BuyingUncategorized February 3, 2024

Will 2024 be a better year for homebuyers? Here’s what experts think.

Following months of cooling inflation, higher rent and food prices pushed the inflation report to a 3.4% annual rate, according to the latest Consumer Price Index report. The rise indicates the Fed’s ongoing challenge to achieve a 2% target inflation rate may experience some fluctuations along the way.

In December, the Fed set the housing market abuzz with hints of interest rate cuts in 2024. Given inflation’s bumpy ride, borrowers may need to wait until later in the year for rate cuts, if they come at all.

Although the Fed doesn’t set mortgage rates, it does set the federal funds rate—the rate at which banks lend money to each other overnight. Mortgage rates indirectly tend to rise and fall in anticipation of the Fed’s interest rate moves.

Inflation, interest rates and other economic factors will undoubtedly impact U.S. homebuyers, who are trying to read the tea leaves and game plan for buying a house. Will 2024 be a better or worse year for homebuyers? We asked several real estate experts and professionals to provide their expert opinions on buying a home in 2024.

If you’re considering buying a home then lets connect you with a lender and start by seeing what mortgage rate you could qualify for here.

Why 2024 will be a better year for homebuyers

“2024 is bound to be a better year for homebuyers, if only because of how terrible 2023 was,” says John Graff, CEO at Ashby & Graff Real Estate.

Graff anticipates falling interest rates and increasing inventory could result in more opportunities for homebuyers in the months ahead. “As rates slowly come down from highs not previously seen in decades, more and more housing inventory will open up as on-the-fence sellers start to list their homes—giving buyers some more options in an otherwise tight market,” he notes.

“Even though interest rates aren’t back at the historic lows they once were at during and after the pandemic, the fact they have pulled back from recent highs will surely entice new entries to the market,” Graff says.

Even if the Fed does follow through on promises of rate cuts, they likely won’t bottom out to the historically low rates of 2020 and 2021 anytime soon. That’s a probability many experts like Lisa Simonsen, a Douglas Elliman Real Estate broker, are reminding borrowers of.

“2024 will be the year buyers begin to adjust to the new realities of the market,” Simonsen notes. “Mortgage rates may feel high, but 6% or higher has been the general average mortgage rate in every decade aside from the years following the 2008 recession. Rates of 3% to 4% are the exception, not the rule.”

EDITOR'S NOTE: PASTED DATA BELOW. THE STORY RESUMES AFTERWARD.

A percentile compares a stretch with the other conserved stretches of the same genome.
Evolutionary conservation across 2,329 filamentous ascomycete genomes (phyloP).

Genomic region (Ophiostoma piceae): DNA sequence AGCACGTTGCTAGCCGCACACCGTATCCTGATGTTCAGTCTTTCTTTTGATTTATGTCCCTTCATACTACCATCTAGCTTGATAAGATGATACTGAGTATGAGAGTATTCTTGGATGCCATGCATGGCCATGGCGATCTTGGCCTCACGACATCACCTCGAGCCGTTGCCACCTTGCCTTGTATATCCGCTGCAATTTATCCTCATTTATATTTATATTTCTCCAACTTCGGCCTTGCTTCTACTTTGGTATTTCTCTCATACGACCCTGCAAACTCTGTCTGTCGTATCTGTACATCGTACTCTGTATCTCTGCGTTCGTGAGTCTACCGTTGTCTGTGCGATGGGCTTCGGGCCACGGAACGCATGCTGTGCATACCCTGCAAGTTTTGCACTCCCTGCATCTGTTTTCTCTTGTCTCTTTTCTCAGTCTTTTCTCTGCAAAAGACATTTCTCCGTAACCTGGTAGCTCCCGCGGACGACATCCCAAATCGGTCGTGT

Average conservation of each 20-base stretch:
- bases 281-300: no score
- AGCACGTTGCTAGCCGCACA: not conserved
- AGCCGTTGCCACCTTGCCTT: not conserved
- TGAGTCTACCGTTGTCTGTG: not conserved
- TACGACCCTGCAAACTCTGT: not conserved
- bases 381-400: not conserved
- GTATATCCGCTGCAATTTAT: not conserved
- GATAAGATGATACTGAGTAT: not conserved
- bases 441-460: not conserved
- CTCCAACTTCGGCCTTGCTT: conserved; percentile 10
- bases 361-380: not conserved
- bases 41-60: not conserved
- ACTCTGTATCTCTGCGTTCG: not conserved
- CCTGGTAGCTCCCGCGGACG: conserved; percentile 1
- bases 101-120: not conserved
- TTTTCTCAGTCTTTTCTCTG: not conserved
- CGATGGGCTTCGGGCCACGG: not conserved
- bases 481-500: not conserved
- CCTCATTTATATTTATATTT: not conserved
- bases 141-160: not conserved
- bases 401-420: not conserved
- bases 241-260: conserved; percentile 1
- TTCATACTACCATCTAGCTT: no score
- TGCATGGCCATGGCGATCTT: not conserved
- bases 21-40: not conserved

Still, Simonsen anticipates more homebuying activity if mortgage rates fall. “The housing market is currently constrained by a lack of inventory. Lower rates will spur home sales and add much-needed inventory, leading to more transactions.”

Why 2024 may not be a better year for homebuyers

Of course, homebuyers waiting for lower home prices and better financing options may find complications in 2024. Lower rates could lead to more competition and higher prices.

Michelle Mumoli, a broker-salesperson with New Jersey-based Compass, recently shared her insights on the evolving housing market and pointed to insufficient inventory and anticipated rate declines as factors continuing to drive up housing prices. “The lower interest rates have already brought buyers back into the market and have created much higher competition on homes, essentially raising home sale prices.”

Low inventory is the bottleneck stifling a favorable market for homebuyers, which, as Simonsen notes, could take time to overcome. “Housing sales are expected to increase a bit this year, but inventory will remain comparatively low. Overall, we will continue to see a seller’s market, particularly for homes that need little or no renovation work. These market trends will take some time to develop—rates never decline in a straight line—with incremental decreases over the next several years.”

The bottom line

In some scenarios, it may make sense to buy a home now despite elevated mortgage rates. As the saying goes, “date the rate, marry the house.” In other words, if you have the means to purchase a home now, it may be worth it since home prices generally rise over time, and you can refinance your home loan when mortgage rates drop in the future.

Regardless of what’s going on with home prices and interest rates, buying a home is one of the most important decisions most Americans make. As such, it’s essential to carefully consider your budget compared with the ongoing costs of owning a home, including your mortgage, taxes and maintenance costs. Calculate your monthly income and expenses to determine what you can afford. It’s also wise to get pre-approved for a mortgage to help you understand your financial limits before you begin house hunting.